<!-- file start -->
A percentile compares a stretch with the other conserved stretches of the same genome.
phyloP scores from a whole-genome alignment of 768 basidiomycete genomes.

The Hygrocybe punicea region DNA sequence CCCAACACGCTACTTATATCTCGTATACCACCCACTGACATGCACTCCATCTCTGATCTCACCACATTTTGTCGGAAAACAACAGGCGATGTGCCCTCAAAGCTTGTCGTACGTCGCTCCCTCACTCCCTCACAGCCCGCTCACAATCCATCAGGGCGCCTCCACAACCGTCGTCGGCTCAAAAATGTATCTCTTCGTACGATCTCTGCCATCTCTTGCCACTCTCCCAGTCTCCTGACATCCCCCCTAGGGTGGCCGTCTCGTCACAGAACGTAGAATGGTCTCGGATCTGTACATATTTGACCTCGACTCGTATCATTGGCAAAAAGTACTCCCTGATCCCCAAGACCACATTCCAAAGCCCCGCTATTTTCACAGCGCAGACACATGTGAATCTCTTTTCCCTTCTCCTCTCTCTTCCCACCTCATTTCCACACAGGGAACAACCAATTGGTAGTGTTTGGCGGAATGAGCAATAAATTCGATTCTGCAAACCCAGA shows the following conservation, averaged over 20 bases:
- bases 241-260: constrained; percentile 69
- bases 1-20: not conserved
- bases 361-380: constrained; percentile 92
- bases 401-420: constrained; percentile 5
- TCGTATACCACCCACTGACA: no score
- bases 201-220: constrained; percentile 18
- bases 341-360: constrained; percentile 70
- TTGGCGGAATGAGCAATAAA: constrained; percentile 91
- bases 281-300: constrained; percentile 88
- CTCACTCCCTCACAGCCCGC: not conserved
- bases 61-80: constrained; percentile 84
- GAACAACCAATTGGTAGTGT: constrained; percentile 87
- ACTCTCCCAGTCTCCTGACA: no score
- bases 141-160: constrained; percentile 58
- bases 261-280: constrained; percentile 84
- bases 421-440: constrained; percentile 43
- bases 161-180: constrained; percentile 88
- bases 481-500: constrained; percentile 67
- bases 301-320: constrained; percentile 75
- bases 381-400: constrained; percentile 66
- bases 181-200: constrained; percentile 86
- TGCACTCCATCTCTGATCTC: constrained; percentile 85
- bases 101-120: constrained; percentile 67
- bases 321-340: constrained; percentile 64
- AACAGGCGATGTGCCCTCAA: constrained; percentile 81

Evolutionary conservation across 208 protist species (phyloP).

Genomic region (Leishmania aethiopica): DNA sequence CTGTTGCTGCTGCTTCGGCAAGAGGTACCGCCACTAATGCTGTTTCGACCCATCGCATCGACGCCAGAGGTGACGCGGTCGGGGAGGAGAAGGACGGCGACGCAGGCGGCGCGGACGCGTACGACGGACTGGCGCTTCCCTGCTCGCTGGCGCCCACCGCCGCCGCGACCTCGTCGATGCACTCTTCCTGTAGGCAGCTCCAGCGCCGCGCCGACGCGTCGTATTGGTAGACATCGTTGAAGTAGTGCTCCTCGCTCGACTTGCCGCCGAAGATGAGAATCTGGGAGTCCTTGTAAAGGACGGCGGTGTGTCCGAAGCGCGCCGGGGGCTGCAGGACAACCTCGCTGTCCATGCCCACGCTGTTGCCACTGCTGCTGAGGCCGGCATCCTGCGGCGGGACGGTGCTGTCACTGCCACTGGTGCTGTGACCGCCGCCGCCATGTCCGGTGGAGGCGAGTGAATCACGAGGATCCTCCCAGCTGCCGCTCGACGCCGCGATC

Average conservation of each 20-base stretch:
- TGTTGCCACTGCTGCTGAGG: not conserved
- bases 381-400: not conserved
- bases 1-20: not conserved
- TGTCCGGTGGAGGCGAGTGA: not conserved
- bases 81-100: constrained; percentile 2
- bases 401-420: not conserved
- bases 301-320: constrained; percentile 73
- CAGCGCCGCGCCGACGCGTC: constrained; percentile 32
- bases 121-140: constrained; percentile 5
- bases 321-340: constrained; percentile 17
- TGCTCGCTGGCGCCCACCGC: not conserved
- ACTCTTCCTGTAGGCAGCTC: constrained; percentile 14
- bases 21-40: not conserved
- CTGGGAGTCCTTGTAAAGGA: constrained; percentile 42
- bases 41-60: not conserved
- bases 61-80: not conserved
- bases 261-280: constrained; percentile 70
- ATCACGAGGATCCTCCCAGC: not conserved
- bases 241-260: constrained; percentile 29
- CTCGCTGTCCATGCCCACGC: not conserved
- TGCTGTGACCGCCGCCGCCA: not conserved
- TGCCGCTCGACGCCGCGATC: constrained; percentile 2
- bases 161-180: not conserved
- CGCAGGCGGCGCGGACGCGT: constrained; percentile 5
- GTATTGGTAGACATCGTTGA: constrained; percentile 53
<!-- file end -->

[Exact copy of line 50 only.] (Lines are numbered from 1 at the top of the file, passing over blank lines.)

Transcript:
- bases 241-260: constrained; percentile 29